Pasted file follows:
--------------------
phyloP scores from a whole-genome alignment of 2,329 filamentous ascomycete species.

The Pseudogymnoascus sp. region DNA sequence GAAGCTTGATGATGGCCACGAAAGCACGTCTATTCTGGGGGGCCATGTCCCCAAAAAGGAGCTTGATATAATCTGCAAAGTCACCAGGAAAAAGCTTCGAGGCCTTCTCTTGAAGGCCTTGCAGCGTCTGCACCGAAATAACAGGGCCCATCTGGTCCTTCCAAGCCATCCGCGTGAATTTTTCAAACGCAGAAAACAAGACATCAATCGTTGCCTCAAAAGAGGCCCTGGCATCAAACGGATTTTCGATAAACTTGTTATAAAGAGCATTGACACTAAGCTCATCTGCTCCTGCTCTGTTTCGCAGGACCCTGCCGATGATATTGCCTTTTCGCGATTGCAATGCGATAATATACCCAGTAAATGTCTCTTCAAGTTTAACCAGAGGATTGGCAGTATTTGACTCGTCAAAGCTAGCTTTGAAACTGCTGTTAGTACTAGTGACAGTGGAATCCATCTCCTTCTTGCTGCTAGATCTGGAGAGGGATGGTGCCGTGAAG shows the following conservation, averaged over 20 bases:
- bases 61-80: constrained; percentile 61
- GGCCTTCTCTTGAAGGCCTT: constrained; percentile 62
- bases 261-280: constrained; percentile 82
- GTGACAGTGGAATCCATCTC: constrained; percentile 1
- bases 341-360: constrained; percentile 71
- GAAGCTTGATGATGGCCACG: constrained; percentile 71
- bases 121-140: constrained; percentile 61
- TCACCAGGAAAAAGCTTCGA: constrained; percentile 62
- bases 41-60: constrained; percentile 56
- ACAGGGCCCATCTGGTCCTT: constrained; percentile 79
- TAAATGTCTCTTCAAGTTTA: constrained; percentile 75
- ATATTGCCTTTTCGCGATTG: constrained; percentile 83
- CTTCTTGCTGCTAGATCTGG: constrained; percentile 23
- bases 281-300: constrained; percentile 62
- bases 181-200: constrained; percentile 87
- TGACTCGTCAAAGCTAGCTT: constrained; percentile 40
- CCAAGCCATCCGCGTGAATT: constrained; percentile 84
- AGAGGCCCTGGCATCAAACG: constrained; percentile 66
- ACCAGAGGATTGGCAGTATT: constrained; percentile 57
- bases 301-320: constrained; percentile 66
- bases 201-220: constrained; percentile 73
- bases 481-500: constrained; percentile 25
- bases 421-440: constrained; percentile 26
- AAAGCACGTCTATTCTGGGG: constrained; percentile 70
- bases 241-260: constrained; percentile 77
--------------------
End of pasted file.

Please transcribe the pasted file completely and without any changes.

phyloP scores from a whole-genome alignment of 2,329 filamentous ascomycete species.

The Pseudogymnoascus sp. region DNA sequence GAAGCTTGATGATGGCCACGAAAGCACGTCTATTCTGGGGGGCCATGTCCCCAAAAAGGAGCTTGATATAATCTGCAAAGTCACCAGGAAAAAGCTTCGAGGCCTTCTCTTGAAGGCCTTGCAGCGTCTGCACCGAAATAACAGGGCCCATCTGGTCCTTCCAAGCCATCCGCGTGAATTTTTCAAACGCAGAAAACAAGACATCAATCGTTGCCTCAAAAGAGGCCCTGGCATCAAACGGATTTTCGATAAACTTGTTATAAAGAGCATTGACACTAAGCTCATCTGCTCCTGCTCTGTTTCGCAGGACCCTGCCGATGATATTGCCTTTTCGCGATTGCAATGCGATAATATACCCAGTAAATGTCTCTTCAAGTTTAACCAGAGGATTGGCAGTATTTGACTCGTCAAAGCTAGCTTTGAAACTGCTGTTAGTACTAGTGACAGTGGAATCCATCTCCTTCTTGCTGCTAGATCTGGAGAGGGATGGTGCCGTGAAG shows the following conservation, averaged over 20 bases:
- bases 61-80: constrained; percentile 61
- GGCCTTCTCTTGAAGGCCTT: constrained; percentile 62
- bases 261-280: constrained; percentile 82
- GTGACAGTGGAATCCATCTC: constrained; percentile 1
- bases 341-360: constrained; percentile 71
- GAAGCTTGATGATGGCCACG: constrained; percentile 71
- bases 121-140: constrained; percentile 61
- TCACCAGGAAAAAGCTTCGA: constrained; percentile 62
- bases 41-60: constrained; percentile 56
- ACAGGGCCCATCTGGTCCTT: constrained; percentile 79
- TAAATGTCTCTTCAAGTTTA: constrained; percentile 75
- ATATTGCCTTTTCGCGATTG: constrained; percentile 83
- CTTCTTGCTGCTAGATCTGG: constrained; percentile 23
- bases 281-300: constrained; percentile 62
- bases 181-200: constrained; percentile 87
- TGACTCGTCAAAGCTAGCTT: constrained; percentile 40
- CCAAGCCATCCGCGTGAATT: constrained; percentile 84
- AGAGGCCCTGGCATCAAACG: constrained; percentile 66
- ACCAGAGGATTGGCAGTATT: constrained; percentile 57
- bases 301-320: constrained; percentile 66
- bases 201-220: constrained; percentile 73
- bases 481-500: constrained; percentile 25
- bases 421-440: constrained; percentile 26
- AAAGCACGTCTATTCTGGGG: constrained; percentile 70
- bases 241-260: constrained; percentile 77